NEW YORK — Youths on probation who participated in a community mentorship program run through the New York City Department of Probation had a lesser chance of recidivism than those who didn’t, according to a study published this week.
Youths between the ages of 16 and 24 who went through the Arches Transformative Mentoring Program while on probation had a 69 percent lower recidivism rate within 12 months of starting their probation than youths who did not participate in the program, the study said. After 24 months, it was 57 percent. The strongest impact was seen with participants ages 16 and 17.
“We’ve never really seen the effects of this magnitude, particularly for this population,” said Carson Hicks, the deputy executive director of the Mayor’s Office for Economic Opportunity, the city agency that commissioned the Urban Institute to do the study.
The study, conducted between November 2015 and June 2017, looked into the impact of the program and how it was implemented. Researchers used data provided by the Department of Probation from nearly 1,000 youths who were on probation between January 2013 and October 2014. Of the group, 279 were enrolled in Arches.
Researchers conducted focus groups, surveys, interviews and observed group meetings at more than half the program’s locations throughout the city.
“It was important to us to be able to, in the best of worlds, which has happened, prove that it works,” said New York City Department of Probation Commissioner Ana M. Bermúdez about the results of the study. “And, in a less than perfect world, to learn from all of the findings of the evaluations so we can strengthen it.”
Of the more than 70 city programs evaluated by the Mayor’s Office for Economic Opportunity since its founding, Hicks said this evaluation had one of the best outcomes. Of the handful of projects related to criminal justice, it was the best, she said.
The Arches Transformative Mentoring Program was founded in 2012 as part of the New York City Young Men’s Initiative with money from Bloomberg Philanthropies. The participants in the program are at-risk youths, ages 16 to 24, who are currently on probation.
Upon joining the program they are assigned a mentor, known as a Credible Messenger, to work with one-on-one. They attend group meetings twice a week and complete the curriculum for a type of cognitive behavioral therapy done through workbooks called interactive journaling.
It is the one-on-one relationship that is the crux of the program, experts said.
“Just make sure that kids have positive experiences with education, with working, with relationships,” said Jeffrey Butts, the director of the Research and Evaluation Center at John Jay College after reading the study. “The relationship itself may be the principal rehabilitative force.”
Credible Messengers are older adults who have either gone through the criminal justice system themselves or who have backgrounds that are easily relatable for the participants. They meet with their mentee at least once a week, accompany them to appointments such as court dates and meetings with their probations officers, and are supposed to be available at all hours.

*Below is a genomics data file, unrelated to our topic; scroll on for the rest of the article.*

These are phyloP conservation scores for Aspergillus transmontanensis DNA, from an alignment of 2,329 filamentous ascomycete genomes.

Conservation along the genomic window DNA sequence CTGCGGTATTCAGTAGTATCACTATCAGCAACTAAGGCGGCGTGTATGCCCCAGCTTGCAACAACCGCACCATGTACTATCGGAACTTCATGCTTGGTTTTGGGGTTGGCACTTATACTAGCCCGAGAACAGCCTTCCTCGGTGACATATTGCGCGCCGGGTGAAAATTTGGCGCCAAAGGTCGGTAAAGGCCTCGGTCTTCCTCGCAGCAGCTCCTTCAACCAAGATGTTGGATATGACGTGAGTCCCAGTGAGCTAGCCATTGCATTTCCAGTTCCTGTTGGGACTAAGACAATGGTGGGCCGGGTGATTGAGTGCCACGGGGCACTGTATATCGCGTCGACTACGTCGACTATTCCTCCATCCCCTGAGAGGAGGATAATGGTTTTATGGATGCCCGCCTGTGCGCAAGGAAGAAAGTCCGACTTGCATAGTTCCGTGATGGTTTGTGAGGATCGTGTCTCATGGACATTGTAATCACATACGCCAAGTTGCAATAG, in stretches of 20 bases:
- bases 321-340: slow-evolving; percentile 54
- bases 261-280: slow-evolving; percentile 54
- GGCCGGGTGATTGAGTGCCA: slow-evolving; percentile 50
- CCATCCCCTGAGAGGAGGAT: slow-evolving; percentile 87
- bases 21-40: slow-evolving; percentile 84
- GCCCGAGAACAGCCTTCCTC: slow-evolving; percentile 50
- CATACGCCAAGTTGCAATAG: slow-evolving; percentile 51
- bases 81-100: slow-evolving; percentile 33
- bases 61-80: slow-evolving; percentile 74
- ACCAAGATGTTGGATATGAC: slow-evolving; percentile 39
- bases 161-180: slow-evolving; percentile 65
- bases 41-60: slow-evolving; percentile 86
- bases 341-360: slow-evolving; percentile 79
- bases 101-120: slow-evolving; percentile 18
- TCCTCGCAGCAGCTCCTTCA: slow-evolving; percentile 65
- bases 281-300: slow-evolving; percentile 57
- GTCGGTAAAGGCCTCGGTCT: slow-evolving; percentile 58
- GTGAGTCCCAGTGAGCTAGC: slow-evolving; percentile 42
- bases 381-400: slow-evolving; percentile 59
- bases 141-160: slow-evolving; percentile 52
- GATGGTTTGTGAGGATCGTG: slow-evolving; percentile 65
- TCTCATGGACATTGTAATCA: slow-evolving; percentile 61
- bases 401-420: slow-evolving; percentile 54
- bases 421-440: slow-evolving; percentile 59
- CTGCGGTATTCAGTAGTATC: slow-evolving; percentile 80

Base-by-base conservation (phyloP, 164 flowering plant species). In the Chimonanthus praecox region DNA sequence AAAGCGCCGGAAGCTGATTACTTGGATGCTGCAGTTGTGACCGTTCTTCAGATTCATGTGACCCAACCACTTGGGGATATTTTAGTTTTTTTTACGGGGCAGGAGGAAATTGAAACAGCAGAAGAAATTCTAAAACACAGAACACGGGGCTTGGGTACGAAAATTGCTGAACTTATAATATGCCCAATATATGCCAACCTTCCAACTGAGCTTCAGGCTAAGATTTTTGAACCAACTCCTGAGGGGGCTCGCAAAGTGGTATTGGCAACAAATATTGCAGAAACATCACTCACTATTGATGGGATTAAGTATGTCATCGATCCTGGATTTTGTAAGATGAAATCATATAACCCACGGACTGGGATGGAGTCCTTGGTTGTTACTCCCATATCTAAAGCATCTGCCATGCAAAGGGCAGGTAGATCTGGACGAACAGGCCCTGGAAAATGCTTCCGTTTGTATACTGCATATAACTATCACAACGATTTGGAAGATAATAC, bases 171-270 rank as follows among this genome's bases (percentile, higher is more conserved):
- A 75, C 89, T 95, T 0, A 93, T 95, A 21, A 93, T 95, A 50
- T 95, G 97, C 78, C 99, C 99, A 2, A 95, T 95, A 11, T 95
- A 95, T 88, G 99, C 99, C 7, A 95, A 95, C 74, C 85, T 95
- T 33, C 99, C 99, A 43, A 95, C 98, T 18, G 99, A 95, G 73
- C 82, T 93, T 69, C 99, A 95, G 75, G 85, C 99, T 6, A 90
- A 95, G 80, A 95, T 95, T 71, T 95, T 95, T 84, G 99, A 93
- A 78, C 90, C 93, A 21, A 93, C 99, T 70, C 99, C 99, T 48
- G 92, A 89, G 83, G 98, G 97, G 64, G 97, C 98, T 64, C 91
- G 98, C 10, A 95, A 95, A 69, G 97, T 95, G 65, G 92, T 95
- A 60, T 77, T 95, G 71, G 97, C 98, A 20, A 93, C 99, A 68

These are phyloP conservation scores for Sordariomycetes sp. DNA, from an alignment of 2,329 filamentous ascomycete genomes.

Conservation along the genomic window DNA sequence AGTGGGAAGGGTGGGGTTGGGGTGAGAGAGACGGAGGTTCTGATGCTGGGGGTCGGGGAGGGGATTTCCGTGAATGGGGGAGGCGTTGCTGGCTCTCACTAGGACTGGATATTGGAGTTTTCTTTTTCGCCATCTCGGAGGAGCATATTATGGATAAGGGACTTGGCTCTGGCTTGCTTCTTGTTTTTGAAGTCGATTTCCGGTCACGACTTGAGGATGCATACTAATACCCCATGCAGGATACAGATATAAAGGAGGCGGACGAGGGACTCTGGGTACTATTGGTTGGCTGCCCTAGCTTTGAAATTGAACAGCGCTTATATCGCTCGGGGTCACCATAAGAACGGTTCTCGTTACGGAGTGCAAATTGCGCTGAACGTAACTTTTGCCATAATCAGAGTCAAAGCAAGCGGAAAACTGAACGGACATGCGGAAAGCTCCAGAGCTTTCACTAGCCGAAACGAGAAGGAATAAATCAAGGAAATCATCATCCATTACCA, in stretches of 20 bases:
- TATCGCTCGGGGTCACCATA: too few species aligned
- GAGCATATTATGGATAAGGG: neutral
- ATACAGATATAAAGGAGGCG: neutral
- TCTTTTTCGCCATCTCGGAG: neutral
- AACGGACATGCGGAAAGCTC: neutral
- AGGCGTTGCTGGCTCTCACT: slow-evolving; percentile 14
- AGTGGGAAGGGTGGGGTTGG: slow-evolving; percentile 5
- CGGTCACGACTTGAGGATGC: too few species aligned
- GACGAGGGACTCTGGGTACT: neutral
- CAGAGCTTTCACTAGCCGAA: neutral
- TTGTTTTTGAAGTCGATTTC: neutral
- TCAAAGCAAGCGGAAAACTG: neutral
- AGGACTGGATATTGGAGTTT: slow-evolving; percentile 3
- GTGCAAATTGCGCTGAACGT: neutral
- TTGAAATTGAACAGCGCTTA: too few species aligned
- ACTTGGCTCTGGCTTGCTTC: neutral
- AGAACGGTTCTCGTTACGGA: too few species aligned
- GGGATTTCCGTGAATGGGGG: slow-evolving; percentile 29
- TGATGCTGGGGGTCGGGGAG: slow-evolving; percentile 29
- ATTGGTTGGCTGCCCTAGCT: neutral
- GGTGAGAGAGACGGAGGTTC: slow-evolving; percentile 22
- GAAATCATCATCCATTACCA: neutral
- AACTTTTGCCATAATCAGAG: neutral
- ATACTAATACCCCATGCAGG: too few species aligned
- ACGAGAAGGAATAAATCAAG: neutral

“The level of engagement that these young people have with their mentors was something that I didn't expect,” said Mathew Lynch, a research associate at the Urban Institute and a co-lead investigator on the study.
This relationship created a support system and gave them someone to relate to.
For Antwaun, a 22-year-old from the South Bronx, it provided a sense of family, he said. When he first showed up at the program he was nervous and skeptical but once they sat down for group he found himself opening up.
“I didn’t expect to open up the way I opened up,” said Antwaun, who asked to only use his first name. “The accountability is there. The support, it’s just there.”
Now five months into the program, Antwaun is set to graduate in a few weeks. He wants to continue with programs such as Arches and become a Credible Messenger himself one day, he said.
It changed the youths’ perception of themselves, said Mia Legaspi-Cavin, the coordinator for a branch of Arches run by the Osborne Association in the South Bronx.
“That’s what starts changing their negative behaviors,” she said. “It’s not only that they’re not engaging in as many negative behaviors but they are engaging with more positive behaviors.”
Seeing the success of the one-on-one mentorship, Arches established the Credible Messenger Justice Center with the hope that they can scale up the program and provide training and resources for other jurisdictions that want to create their own programs. They see an application for a similar program in health and education.
However, the program faces challenges. The study found that many of the mentees didn’t relate to the interactive journaling curriculum, something the Department of Probation said it’s going to look into. And there is the issue of funding and making it financially sustainable for the Credible Messengers, who are part-time employees in a position that in reality is full-time.
“It’s a passion,” said lead mentor for the Osborne location in the South Bronx Theodore Haywood, known as “T.”
Haywood, 70, said many of his mentors could be doing something more lucrative but chose not to. And he thinks the mentees know that.
“It’s what we love doing, he said. “It’s not a job.”
Haywood said he sees another challenge: fear of change. As a formerly incarcerated person who grew up not too far from the Osborne location, he sees and understands the struggles that the mentees are going through. He thinks the program is great and likes the idea of scaling up but thinks there will be resistance.
“Change is scary for people,” he said. “But the thing is, we were losing a lot of our youth and if we didn’t make some changes, things were going to get worse.”
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